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Mid- to Late Holocene landscape changes in the Rioni delta area (Kolkheti lowlands, W Georgia)
- Laermanns, Hannes, Kelterbaum, Daniel, May, Simon Matthias, Elashvili, Mikheil, Opitz, Stephan, Hülle, Daniela, Rölkens, Julian, Verheul, Jan, Riedesel, Svenja, Brückner, Helmut
- Quaternary International 2017
- alluvium, climatic factors, coasts, evolution, humans, landscapes, lowlands, peat, rivers, sea level, swamps, Black Sea, Caucasus region, Georgia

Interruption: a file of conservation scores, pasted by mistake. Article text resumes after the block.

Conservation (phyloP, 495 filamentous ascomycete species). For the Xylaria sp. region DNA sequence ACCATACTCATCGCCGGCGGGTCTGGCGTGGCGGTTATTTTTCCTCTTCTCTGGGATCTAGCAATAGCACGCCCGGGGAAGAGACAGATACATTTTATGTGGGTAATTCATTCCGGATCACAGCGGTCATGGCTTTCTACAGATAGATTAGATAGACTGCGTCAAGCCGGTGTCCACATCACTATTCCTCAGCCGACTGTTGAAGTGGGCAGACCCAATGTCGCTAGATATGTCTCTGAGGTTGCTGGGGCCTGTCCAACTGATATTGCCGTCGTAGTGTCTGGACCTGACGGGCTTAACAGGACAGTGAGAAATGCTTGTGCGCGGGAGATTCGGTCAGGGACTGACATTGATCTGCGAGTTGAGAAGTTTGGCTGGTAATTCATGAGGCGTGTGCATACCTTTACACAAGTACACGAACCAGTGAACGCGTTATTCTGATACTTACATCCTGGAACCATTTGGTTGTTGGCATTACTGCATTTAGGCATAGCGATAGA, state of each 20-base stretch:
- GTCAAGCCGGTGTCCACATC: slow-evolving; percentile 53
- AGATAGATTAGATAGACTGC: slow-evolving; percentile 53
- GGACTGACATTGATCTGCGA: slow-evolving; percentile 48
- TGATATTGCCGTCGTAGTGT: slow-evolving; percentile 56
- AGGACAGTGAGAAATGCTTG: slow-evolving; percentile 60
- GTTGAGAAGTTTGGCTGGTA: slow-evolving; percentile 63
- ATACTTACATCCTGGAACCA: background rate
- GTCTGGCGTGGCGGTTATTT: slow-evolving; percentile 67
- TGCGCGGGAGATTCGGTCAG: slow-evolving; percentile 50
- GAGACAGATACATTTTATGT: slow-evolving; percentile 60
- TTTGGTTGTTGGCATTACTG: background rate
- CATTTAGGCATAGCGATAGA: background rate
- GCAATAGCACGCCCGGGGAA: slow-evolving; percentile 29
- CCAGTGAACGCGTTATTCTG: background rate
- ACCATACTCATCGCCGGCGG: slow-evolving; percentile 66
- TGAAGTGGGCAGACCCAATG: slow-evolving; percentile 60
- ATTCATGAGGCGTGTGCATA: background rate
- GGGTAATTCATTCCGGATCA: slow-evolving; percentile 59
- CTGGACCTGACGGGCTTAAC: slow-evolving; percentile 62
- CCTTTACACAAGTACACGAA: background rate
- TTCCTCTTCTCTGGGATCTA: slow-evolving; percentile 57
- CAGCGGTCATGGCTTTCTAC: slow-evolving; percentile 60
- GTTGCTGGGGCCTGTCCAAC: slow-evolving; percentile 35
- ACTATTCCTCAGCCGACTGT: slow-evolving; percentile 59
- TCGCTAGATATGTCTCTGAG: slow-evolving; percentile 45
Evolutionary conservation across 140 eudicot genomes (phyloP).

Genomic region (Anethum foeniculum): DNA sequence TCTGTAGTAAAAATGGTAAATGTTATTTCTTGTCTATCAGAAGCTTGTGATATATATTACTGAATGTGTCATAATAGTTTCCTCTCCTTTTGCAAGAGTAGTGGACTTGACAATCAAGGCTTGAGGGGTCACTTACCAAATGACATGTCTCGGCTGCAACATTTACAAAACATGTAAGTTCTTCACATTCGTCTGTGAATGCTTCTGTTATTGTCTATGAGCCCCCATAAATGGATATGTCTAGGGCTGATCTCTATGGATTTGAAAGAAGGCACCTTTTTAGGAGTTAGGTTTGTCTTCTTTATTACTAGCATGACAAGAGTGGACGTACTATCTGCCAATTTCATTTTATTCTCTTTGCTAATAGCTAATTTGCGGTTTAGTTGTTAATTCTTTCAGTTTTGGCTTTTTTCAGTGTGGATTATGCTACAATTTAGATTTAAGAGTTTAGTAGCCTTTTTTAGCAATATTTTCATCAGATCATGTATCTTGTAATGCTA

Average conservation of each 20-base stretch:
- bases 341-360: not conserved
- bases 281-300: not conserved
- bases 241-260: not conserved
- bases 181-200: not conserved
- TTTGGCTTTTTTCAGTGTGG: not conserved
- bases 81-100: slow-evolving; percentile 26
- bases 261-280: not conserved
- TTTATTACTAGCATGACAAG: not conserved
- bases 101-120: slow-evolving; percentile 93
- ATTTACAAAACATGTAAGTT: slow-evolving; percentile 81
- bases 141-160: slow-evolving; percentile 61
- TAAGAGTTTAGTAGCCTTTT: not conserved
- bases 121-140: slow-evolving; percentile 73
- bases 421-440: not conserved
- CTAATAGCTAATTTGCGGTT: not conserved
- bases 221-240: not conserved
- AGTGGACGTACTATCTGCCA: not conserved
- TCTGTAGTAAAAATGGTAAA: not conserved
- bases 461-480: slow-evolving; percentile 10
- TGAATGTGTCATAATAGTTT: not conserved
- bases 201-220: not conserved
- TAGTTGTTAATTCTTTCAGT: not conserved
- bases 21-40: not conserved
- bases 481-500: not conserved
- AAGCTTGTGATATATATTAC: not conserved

- The Kolkheti lowlands (Colchis, Colchian plain) form the central part of the extensive coastal lowlands along the Black Sea coast of Georgia. Situated between the Greater and the Lesser Caucasus, favourable climatic conditions resulted in a constant human occupation of the region during the Holocene. However, due to continued deltaic sedimentation and alluviation of the river Rioni, the configuration and the environmental conditions of the coast and its hinterland have changed considerably; this was related to sea-level fluctuations of the Black Sea and variation of the sediment supply. This study presents new data on the Holocene coastal evolution of Western Georgia. Based on the geochemical and sedimentological analysis of sediment cores and trenches from the northern part of the Kolkheti lowlands, between the Black Sea and the rivers Rioni and Khobistsqali, and a robust chronology (14C and IRSL dating), our goals were (i) to document the chrono-stratigraphy along two coring transects; (ii) to decipher geographical and environmental changes along Georgia's Black Sea coast; and (iii) to trace the sea-level evolution of the study area. Based on the succession of eight facies, representing different depositional environments, our results suggest that significant environmental changes took place throughout the last eight millennia. At least since 5000 cal BC, the sedimentary record indicates the widespread existence of shallow lagoons. Floodplain-related fine-grained alluvium accumulated on top of the lagoonal stratum. The progradation of the delta plain between 3500 and 1500 cal BC was accompanied by the evolution of extensive swamps with peat formation. The data indicate a gradual and moderate sea-level rise since ∼6000 BC. Ultimately, this and follow-up studies may provide a valuable background for the understanding of the palaeogeographical context of ancient settlements in coastal Georgia.